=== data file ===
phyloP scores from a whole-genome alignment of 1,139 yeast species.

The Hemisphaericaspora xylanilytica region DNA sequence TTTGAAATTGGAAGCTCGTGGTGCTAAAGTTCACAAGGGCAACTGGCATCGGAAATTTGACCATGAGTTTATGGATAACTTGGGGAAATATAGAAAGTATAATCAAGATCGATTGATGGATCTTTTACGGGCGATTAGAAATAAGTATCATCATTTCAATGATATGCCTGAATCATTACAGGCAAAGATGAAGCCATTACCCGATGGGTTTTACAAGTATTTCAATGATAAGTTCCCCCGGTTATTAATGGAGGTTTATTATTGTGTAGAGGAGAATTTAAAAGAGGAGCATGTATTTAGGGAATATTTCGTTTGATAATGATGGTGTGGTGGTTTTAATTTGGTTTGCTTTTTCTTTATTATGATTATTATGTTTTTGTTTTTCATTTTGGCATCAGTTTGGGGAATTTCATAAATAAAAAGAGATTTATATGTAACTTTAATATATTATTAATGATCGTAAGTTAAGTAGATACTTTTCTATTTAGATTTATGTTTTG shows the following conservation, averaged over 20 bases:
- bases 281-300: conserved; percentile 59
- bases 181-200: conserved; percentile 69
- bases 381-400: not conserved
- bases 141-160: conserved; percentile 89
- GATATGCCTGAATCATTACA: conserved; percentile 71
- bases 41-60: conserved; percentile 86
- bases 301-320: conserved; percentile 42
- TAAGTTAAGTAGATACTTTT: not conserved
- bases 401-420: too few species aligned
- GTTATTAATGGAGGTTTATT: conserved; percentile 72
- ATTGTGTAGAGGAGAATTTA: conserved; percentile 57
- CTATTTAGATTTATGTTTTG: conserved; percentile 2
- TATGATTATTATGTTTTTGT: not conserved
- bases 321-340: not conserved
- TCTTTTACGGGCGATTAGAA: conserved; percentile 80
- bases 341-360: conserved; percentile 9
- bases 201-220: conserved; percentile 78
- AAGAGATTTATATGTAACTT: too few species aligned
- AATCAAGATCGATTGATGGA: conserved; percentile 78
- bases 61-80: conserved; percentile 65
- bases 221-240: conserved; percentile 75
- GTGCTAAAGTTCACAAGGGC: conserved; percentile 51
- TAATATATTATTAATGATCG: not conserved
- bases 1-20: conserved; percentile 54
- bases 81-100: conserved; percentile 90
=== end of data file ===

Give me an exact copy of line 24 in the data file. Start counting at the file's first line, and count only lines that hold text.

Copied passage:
- GTGCTAAAGTTCACAAGGGC: conserved; percentile 51